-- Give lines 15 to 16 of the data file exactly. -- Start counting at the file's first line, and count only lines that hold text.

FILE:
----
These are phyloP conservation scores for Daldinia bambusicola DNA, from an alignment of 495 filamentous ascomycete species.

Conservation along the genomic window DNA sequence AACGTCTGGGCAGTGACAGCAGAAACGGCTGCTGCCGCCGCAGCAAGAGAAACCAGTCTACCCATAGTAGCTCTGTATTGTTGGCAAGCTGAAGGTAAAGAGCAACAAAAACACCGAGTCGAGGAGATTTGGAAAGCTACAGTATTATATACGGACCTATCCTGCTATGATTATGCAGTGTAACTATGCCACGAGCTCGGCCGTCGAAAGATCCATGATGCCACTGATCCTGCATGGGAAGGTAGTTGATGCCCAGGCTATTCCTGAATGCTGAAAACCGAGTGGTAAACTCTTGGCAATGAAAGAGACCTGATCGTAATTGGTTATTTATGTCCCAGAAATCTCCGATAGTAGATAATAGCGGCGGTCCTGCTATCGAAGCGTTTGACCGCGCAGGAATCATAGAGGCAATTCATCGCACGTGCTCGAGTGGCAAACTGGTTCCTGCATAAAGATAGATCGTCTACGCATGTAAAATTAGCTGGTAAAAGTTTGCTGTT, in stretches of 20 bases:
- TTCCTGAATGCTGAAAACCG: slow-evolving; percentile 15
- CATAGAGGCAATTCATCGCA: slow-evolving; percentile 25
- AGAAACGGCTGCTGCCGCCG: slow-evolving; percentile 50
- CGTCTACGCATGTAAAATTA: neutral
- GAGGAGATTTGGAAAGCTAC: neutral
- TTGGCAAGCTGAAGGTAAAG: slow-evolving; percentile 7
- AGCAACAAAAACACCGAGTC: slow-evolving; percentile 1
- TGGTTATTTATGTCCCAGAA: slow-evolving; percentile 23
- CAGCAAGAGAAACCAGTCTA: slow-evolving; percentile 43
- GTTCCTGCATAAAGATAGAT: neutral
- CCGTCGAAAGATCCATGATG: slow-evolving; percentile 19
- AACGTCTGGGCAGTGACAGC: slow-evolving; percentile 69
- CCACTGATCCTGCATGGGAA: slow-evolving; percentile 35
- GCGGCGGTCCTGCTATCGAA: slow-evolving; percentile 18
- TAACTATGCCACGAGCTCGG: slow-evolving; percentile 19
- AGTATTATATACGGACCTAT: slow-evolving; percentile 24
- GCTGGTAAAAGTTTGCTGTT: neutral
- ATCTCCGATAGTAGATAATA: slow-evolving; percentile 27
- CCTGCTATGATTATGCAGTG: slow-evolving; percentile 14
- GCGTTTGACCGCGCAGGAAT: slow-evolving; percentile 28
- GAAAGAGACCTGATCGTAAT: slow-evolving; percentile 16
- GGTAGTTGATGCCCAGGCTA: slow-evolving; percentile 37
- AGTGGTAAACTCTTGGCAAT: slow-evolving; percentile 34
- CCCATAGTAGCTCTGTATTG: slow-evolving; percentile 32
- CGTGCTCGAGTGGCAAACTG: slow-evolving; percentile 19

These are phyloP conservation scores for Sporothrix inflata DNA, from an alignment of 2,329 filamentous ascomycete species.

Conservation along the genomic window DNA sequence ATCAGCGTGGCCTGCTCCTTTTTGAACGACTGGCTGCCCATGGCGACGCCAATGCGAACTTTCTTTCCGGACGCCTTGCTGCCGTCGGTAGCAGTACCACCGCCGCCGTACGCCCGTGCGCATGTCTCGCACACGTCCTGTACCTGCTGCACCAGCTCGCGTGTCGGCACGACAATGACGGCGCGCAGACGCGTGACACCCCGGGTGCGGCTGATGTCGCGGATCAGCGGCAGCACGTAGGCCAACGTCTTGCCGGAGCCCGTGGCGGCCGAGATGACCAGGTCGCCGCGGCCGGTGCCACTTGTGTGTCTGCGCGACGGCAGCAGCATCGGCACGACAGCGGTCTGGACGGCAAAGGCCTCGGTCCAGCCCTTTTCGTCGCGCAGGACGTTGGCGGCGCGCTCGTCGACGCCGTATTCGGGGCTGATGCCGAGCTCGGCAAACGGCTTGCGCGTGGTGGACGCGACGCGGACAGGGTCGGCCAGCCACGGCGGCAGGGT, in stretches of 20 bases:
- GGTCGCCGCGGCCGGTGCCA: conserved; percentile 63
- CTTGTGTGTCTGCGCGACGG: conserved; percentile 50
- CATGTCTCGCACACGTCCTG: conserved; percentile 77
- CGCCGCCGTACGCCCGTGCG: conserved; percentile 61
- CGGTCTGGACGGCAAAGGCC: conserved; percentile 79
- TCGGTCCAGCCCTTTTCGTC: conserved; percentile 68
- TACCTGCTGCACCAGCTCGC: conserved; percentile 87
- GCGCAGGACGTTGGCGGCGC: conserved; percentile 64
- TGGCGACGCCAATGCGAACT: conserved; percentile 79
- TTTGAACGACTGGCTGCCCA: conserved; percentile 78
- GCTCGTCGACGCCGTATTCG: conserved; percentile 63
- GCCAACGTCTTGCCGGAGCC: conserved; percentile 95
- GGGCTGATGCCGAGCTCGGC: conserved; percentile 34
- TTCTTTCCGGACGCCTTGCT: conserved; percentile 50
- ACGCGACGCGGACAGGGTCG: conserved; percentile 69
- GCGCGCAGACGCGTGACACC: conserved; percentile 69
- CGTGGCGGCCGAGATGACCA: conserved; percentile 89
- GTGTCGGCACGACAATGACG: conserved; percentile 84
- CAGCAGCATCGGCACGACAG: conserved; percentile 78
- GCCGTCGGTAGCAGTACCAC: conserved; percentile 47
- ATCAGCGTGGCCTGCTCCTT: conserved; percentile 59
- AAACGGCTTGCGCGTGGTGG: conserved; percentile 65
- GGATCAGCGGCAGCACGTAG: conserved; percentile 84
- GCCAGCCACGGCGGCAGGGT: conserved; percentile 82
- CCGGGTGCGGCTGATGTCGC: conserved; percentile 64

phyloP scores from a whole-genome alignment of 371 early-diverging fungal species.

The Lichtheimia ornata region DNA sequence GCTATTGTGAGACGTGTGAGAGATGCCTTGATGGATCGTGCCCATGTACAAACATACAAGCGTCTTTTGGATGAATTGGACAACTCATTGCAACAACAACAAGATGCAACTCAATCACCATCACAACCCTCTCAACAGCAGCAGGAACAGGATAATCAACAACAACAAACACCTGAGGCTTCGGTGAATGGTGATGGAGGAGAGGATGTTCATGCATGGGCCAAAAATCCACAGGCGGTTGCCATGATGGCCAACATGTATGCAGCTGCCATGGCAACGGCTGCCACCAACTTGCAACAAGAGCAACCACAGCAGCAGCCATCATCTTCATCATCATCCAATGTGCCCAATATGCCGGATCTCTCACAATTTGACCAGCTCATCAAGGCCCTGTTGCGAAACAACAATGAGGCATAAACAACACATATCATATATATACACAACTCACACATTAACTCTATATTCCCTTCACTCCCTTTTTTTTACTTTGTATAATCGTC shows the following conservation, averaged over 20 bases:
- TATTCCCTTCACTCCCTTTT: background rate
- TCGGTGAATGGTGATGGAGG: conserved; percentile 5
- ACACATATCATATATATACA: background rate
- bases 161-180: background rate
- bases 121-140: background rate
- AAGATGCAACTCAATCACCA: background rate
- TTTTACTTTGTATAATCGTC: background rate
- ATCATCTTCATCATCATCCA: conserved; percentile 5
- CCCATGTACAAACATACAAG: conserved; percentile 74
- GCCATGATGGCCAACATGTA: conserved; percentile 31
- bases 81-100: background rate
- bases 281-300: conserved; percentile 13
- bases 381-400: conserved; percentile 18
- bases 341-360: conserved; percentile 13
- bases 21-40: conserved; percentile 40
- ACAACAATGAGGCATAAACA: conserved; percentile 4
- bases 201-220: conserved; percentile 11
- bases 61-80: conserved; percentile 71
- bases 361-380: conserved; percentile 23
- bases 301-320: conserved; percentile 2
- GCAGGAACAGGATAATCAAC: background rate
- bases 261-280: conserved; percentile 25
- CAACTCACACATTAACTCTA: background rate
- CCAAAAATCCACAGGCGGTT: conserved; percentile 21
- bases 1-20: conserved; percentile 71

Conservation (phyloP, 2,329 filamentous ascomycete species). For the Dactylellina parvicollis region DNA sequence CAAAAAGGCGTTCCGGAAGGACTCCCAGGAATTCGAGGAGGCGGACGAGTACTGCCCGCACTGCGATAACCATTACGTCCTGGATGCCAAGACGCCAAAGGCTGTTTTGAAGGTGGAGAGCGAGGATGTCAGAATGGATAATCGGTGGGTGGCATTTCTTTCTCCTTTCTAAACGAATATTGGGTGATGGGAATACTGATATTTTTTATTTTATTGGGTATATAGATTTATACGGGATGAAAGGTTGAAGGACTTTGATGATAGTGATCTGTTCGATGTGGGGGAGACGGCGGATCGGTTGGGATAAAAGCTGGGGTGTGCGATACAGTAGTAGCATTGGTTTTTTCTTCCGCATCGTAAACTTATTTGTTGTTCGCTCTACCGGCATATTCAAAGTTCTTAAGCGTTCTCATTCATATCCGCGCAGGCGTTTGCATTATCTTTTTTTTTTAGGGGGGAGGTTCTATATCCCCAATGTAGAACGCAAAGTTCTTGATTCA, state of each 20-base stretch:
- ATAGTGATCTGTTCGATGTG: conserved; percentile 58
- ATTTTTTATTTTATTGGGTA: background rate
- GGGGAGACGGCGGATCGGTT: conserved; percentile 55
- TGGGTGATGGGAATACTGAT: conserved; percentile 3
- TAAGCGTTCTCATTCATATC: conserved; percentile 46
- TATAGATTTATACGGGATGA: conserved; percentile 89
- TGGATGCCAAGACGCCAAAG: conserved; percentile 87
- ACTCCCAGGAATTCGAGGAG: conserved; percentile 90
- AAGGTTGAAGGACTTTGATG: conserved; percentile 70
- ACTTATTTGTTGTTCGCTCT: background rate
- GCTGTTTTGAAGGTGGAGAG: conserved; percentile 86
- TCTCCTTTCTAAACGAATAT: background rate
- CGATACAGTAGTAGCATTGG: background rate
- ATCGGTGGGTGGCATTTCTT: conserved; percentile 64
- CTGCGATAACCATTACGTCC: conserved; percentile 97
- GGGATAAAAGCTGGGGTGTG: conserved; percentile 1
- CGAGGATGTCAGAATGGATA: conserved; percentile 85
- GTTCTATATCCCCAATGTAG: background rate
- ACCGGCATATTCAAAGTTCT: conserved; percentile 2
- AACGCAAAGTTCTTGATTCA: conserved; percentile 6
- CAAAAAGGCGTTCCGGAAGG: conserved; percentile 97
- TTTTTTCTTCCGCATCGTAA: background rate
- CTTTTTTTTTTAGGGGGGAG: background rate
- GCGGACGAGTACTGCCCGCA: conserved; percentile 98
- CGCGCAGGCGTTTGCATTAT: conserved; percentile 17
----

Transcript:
- CCACTGATCCTGCATGGGAA: slow-evolving; percentile 35
- GCGGCGGTCCTGCTATCGAA: slow-evolving; percentile 18